New research, published Wednesday in the Journal of the American Heart Association, finds about 1 in 4 women -- between the ages of 50 and 79 -- develop irregular heart rhythms due to stress and insomnia which can increase their risk for stroke or heart failure. Photo by anaterate/Pixabay
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Aug. 31 (UPI) -- A new study finds a quarter of all post-menopausal women may develop irregular or rapid heartbeats, known as atrial fibrillation, with stress and insomnia being the leading contributing factors.
The study, published Wednesday in the Journal of the American Heart Association, found approximately 1 in 4 women -- between the ages of 50 and 79 -- develops irregular heart rhythms due to stress and insomnia, which may increase their risk for stroke or heart failure.
To determine whether stress and insomnia were contributing factors, researchers studied more than 83,000 questionnaires from a major U.S. study, called the Women's Health Initiative. Out of those women, 23,954 developed atrial fibrillation.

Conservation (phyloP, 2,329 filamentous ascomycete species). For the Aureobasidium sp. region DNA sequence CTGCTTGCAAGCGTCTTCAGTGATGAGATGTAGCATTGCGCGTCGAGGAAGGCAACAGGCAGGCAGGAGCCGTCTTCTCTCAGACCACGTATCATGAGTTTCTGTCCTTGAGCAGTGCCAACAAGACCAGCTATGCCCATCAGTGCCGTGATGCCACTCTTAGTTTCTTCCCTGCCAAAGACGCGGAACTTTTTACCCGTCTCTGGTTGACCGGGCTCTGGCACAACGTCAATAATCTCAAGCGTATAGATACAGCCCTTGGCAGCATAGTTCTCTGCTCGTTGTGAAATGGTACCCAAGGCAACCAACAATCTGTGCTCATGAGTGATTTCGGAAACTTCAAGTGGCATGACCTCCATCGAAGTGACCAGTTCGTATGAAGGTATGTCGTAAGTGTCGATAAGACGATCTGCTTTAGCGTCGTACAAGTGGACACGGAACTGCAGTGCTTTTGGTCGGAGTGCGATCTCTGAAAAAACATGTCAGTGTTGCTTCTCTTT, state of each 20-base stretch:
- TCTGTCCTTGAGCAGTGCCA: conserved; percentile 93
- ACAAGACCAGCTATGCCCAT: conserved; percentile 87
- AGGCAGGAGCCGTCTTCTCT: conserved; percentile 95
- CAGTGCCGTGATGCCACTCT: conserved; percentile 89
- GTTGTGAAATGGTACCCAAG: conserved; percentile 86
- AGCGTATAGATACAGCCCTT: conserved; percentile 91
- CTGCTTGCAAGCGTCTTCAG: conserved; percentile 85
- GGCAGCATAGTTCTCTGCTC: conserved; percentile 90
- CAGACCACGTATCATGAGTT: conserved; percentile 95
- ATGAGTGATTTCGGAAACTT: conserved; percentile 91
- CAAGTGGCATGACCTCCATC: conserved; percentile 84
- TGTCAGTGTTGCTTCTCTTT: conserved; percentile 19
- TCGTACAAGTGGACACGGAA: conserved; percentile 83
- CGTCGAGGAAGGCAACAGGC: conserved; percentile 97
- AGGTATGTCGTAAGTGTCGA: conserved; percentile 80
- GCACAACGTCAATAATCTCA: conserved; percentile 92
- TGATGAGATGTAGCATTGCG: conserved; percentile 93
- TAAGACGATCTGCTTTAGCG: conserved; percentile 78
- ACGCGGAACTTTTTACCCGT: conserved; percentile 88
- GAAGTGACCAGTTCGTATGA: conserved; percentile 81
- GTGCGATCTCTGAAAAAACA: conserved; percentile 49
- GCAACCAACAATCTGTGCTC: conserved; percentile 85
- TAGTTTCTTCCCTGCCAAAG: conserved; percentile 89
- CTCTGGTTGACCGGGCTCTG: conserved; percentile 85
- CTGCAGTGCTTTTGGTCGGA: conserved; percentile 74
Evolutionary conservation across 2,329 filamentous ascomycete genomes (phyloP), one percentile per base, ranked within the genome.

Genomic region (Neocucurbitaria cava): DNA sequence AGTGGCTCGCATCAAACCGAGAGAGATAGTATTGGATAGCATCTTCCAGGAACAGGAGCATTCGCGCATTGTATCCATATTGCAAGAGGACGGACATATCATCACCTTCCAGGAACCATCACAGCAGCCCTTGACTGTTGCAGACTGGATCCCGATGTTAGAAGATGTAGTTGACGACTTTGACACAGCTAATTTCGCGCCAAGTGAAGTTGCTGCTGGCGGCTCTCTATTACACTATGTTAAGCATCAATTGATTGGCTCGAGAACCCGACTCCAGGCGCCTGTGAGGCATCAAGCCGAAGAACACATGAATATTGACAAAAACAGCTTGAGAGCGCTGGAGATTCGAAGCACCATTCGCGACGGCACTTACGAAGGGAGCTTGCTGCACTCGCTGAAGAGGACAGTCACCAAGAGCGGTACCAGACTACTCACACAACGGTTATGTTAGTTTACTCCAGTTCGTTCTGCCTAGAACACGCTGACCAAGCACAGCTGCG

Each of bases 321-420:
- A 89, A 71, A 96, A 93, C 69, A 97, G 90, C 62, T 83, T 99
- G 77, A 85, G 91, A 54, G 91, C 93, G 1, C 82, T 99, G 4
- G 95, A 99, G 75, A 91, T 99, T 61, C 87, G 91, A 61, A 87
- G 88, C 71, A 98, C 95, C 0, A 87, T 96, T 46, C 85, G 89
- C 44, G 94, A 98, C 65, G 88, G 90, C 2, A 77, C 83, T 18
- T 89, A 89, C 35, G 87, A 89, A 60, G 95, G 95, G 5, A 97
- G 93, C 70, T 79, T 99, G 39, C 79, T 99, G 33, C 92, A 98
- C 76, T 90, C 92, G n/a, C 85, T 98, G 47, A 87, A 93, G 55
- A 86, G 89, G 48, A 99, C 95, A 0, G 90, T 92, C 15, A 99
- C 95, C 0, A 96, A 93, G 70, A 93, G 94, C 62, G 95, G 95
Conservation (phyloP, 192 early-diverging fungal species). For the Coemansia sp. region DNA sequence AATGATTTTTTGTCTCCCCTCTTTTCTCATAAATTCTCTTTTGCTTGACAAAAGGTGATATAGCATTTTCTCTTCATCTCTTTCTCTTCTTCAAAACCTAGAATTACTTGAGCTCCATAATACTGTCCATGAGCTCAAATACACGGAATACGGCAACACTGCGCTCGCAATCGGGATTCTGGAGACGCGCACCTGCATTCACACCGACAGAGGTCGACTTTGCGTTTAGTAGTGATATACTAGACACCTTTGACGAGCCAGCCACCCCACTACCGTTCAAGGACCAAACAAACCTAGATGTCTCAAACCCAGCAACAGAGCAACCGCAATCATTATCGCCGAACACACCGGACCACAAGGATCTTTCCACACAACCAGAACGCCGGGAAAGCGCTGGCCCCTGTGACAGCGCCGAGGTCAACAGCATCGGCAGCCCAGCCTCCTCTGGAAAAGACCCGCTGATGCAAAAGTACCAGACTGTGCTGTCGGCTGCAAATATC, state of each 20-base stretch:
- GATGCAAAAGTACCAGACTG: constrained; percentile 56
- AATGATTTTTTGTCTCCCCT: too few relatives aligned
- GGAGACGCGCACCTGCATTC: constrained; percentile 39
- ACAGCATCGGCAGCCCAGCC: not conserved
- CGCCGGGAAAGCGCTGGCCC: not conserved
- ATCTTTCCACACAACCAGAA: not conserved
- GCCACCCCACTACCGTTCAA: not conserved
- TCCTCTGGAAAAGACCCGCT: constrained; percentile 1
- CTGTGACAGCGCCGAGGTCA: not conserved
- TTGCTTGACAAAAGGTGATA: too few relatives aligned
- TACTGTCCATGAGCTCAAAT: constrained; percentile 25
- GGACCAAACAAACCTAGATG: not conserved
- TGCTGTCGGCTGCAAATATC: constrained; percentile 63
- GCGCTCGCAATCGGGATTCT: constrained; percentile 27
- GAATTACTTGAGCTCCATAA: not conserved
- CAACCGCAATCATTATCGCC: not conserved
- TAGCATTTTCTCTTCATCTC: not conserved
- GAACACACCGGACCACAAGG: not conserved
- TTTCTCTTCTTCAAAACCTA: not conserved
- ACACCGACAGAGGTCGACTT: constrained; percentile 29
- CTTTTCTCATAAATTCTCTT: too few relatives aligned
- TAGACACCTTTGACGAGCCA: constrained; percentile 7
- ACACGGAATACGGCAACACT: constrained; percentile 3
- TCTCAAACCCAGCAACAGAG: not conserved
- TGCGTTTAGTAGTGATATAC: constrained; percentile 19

Researchers attributed a 4% higher risk of developing atrial fibrillation to those with insomnia and a 2% higher risk to a stressful life event, such as the loss of a loved one, illness, divorce, domestic abuse or financial pressure.
"The heart and brain connection has been long established in many conditions," lead study author and Santa Clara Valley Medical Center cardiologist Susan Zhao said in a statement. "Atrial fibrillation is a disease of the electrical conduction system and is prone to hormonal changes stemming from stress and poor sleep."
Atrial fibrillation, or irregular heart rhythms, primarily affects older adults and can lead to blood clots, stroke or heart failure. More than 12 million people in the United States are expected to develop atrial fibrillation by 2030, according to the American Heart Association.
"In my general cardiology practice, I see many postmenopausal women with picture perfect physical health who struggle with poor sleep and negative psychological emotional feelings or experience, which we now know may put them at risk for developing atrial fibrillation," Zhao said.
"I strongly believe that in addition to age, genetic and other heart health-related risk factors, psychosocial factors are the missing piece to the puzzle of the genesis of atrial fibrillation."